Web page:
By Catherine Smith
A growing number of health care facilities require that all of their employees get the influenza vaccine every year in order to help prevent their patients from getting the flu. It’s a well known fact that handwashing is the single most effective way to prevent the spread of infections; however, vaccinations work even better in preventing the spread of influenza. Voluntary vaccination isn’t enough, however, to achieve herd immunity within the hospital community. For our employees, refusing the vaccine without a preapproved religious or medical exemption is grounds for dismissal.
This is the second consecutive year my employer has mandated flu vaccines and many of our associates continue to speak out against this threat to their job security. I wasn’t clear about the validity of their concerns, so I did my own investigation and discovered the HealthCare Professionals for Vaccine Choice (HCPVC), which is a website dedicated to dispelling “myths” of flu vaccines with the following distortions of the facts:
Misleading Fact #1
There are 25 mcgs of mercury in the multi-dose vial of flu vaccine. Mercury is a neurotoxin to the brain.
Even though the vaccines we use are single dose syringes, multi-dose vials are also available and they do contain mercury as a preservative. The type of mercury known to be a neurotoxin to the brain is methylmercury, which is found in certain types of fish. People, especially pregnant women are cautioned to avoid eating too much of it. Thimerosal, on the other hand, is ethylmercury, which is considered to be very safe. Stating this ‘fact’ is like saying we should avoid alcohol because drinking small amounts can cause blindness. One shouldn’t confuse methanol (methyl alcohol or wood alcohol) with ethanol (ethyl alcohol or grain alcohol).
Misleading Fact # 2
If a person receives 5 flu vaccines in a lifetime, he/she is 10 times more likely to develop Alzheimer’s.
Hugh Fundenberg, the world’s leading immunogeneticist, theorized that the accumulation of mercury and aluminum from flu vaccines greatly increases the risk of getting Alzheimer’s.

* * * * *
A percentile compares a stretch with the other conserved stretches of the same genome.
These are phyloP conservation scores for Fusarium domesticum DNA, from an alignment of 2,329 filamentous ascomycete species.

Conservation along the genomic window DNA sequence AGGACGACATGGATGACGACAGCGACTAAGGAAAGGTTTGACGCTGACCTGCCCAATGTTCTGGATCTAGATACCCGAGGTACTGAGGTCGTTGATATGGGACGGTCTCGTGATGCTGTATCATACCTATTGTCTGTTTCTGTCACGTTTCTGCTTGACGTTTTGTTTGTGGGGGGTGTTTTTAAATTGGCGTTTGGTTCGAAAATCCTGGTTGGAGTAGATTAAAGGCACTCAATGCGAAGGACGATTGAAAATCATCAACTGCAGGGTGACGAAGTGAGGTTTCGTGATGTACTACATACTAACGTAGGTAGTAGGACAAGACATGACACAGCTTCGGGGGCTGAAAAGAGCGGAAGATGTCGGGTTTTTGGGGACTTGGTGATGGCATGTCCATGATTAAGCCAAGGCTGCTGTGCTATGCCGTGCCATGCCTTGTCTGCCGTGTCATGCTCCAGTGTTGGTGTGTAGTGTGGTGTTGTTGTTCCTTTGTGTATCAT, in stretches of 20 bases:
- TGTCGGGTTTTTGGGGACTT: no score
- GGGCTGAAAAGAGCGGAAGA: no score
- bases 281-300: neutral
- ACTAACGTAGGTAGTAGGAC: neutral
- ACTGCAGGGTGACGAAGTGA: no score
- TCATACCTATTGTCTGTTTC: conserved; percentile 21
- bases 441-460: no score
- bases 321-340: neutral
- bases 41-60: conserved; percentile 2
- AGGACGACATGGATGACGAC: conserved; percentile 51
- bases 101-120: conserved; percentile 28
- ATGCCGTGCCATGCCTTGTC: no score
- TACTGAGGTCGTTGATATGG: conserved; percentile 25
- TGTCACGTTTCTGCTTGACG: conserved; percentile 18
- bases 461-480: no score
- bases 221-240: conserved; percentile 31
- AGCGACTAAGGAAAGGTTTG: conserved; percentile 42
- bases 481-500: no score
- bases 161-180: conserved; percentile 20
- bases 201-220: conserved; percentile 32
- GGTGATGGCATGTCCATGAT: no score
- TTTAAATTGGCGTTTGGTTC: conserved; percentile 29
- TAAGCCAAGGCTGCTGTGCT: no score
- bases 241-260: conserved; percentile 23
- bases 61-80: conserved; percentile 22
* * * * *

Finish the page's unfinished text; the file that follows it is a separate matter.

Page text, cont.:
The Alzheimer’s Association doesn’t agree. Dr. Fundenberg obviously has no comprehension of toxicology or pharmacokinetics.
Misleading Fact # 3
Flu Shots don’t work to prevent the flu. After a Flu Shot, you can still get the flu. There are 3 virus antigens in flu shots, in spite of the fact that there are 200 flu virus agents that mimic the flu.
This statement is only partially true. According to the CDC, the flu vaccine reduces the odds of getting the flu by 70% to 90%, and this year the vaccine contains four viral antigens. Not great, but certainly way better than nothing!
Misleading Fact # 4
After a Flu Shot, you can still spread the flu.
If it’s possible to get the flu even after receiving a flu shot, then it must be possible to spread the flu after receiving a flu shot.
Misleading Fact # 5
It is a lie for the media to report 24,000 deaths from flu each year as a scare tactic. The highest number of flu deaths was 3,006 in 1981, a far cry from 24,000-36,000 exaggerated deaths each year.
The CDC does not know exactly how many people die from seasonal flu each year. The American Lung Association lumps influenza and pneumonia deaths together. In 1981, influenza and pneumonia deaths totaled 53,731 but only 3,006 death certificates had influenza listed as the cause of death. The CDC’s estimate of influenza related deaths is really scary. Older people, young children, pregnant women and people with certain health conditions (such as asthma, diabetes, or heart disease), and persons who live in facilities like nursing homes are at high risk for developing severe complications from the flu. That’s virtually 100% of our patients!
Misleading Fact # 6
There is no evidence that health care workers are spreading flu to patients. There is no problem to fix by mandating Flu Shots.
Misleading Fact # 7
Vaccinations are an invasive medical procedure which carry risks.
Sometimes you can get a sore arm if you don’t relax, or a low-grade fever, but other adverse effects from the vaccine are rare, yet possible. I know of one associate who reported having more severe symptoms while getting the flu vaccine. The act of giving an injection itself can have risks. We always want an experienced nurse to give the shot in hopes of minimizing harm.
Fact # 8
Vaccination does not mean immunization. The two terms are not synonymous.
This statement is true.
Upon reviewing these vaccine myths dispelled with facts, how does one contend with health care workers who are against mandatory influenza vaccinations? Health care is all about looking at the evidence and weighing the risks vs. the benefits. Just think about what the health care worker has to lose.
Now think about what the patient has to lose.
Cathy Smith has a Bachelor of Science in Biology from the University of Texas at San Antonio, and a Bachelor of Science in Pharmacy from the University of Texas at Austin. She is a licensed pharmacist in Texas and Michigan and has been a hospital pharmacist for twenty-three years. She’s currently a clinical hospital pharmacist at a southeast Michigan teaching hospital.